The Oversight Board has only been up and running for less than a year, but Facebook says it’s already having trouble keeping up with the group’s recommendations. The company says it wants to work with the Oversight Board to “improve the recommendation process,” though it’s not yet clear what those changes might entail. But it suggests Facebook is looking to shake up the way it deals with the independent body it created to oversee its content policies.
In a new report detailing Facebook’s dealings with the Oversight Board, the company notes that it’s made significant changes as the result of the Oversight Board’s recommendations. These changes include updates to how it handles hate speech and nudity, as well as how it determines “newsworthy” content.
But Facebook is now suggesting it wants to change up the recommendation process. “While we have made these important changes as a result of the board’s recommendations, we believe the current design of the recommendation process may not be the best way to bring about the long-term, structural changes the board is pushing us to undertake,” the company writes in its report. “We are working with the board and our internal teams to explore other ways to potentially improve the recommendation process.”
Again, it’s not clear exactly what this means for the Oversight Board or Facebook’s relationship with the group. During a call with reporters on Tuesday, Facebook’s Monika Bickert declined to elaborate on specific changes the company was hoping to make.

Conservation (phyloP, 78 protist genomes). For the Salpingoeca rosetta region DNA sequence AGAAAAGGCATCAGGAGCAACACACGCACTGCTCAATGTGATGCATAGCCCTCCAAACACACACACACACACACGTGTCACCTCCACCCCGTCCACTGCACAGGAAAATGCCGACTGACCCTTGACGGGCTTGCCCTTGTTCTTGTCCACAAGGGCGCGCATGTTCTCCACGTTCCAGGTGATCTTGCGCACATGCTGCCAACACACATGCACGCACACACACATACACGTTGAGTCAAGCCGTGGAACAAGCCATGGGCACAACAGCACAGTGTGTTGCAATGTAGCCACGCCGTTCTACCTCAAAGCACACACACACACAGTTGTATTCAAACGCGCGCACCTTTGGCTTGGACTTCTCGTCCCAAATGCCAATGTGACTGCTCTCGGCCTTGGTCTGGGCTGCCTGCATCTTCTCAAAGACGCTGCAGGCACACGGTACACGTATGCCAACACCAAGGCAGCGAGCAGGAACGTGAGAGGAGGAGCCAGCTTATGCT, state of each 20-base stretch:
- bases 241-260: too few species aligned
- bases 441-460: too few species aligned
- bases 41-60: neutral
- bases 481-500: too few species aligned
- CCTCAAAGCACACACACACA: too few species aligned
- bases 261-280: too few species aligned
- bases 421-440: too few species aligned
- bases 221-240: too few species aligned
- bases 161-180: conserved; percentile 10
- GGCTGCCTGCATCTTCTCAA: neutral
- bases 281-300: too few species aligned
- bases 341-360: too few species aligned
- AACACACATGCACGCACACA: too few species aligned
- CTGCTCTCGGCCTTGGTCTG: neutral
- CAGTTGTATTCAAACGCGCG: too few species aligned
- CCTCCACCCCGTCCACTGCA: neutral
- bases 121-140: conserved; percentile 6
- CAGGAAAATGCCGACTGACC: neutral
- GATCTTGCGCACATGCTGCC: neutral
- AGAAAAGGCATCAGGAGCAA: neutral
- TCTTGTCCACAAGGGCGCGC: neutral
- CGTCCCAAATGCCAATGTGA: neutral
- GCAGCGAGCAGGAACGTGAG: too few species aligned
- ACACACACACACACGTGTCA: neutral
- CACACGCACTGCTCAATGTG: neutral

In its report, Facebook writes that “the pace and volume of the recommendations do not allow us adequate time to initially assess and implement the recommendations.” According to Facebook, most of the board’s recommendations “require over a dozen people to assess feasibility, which we cannot easily complete in 30 days.” the company added that it can take considerable time to determine how to integrate the policy suggestions into its existing product development.
“The Oversight Board is working with Meta to strengthen the company’s implementation of our recommendations, as we push them to provide greater transparency about their content moderation and to treat all users fairly," a representative for the Oversight Board said in a statement to Engadget. "We’ve made over 70 recommendations to date to Meta, the majority of which they’ve committed to, but there’s a lot more work that needs to be done. We’re closely monitoring how the company responds to our recommendations, and will continue to publicly report on how we view Meta’s progress in implementing these.”
But while it’s not yet clear what will change as a result of Facebook’s proposed “potential changes,” the fact that the company is already trying to make major changes to how it deals with the board is significant. Since its inception, Facebook critics have blasted the Oversight Board as little more than a PR stunt. And while the company has said it will abide by individual content decisions made by the board, its broader policy recommendations are where it could have the greatest influence over the company. For example, the board criticized Facebook’s decision to impose an “indefinite suspension” on former President Donald Trump, and told the company it needed to better define its rules for politicians.
Facebook has even suggested that other platforms should use the Oversight Board to monitor their content policies as well. That the company is now claiming it’s too difficult to keep up with the process its executives and policy officials designed could potentially undermine the influence the board is able to wield.
Update 11/10: This post was updated with a statement from the Oversight Board.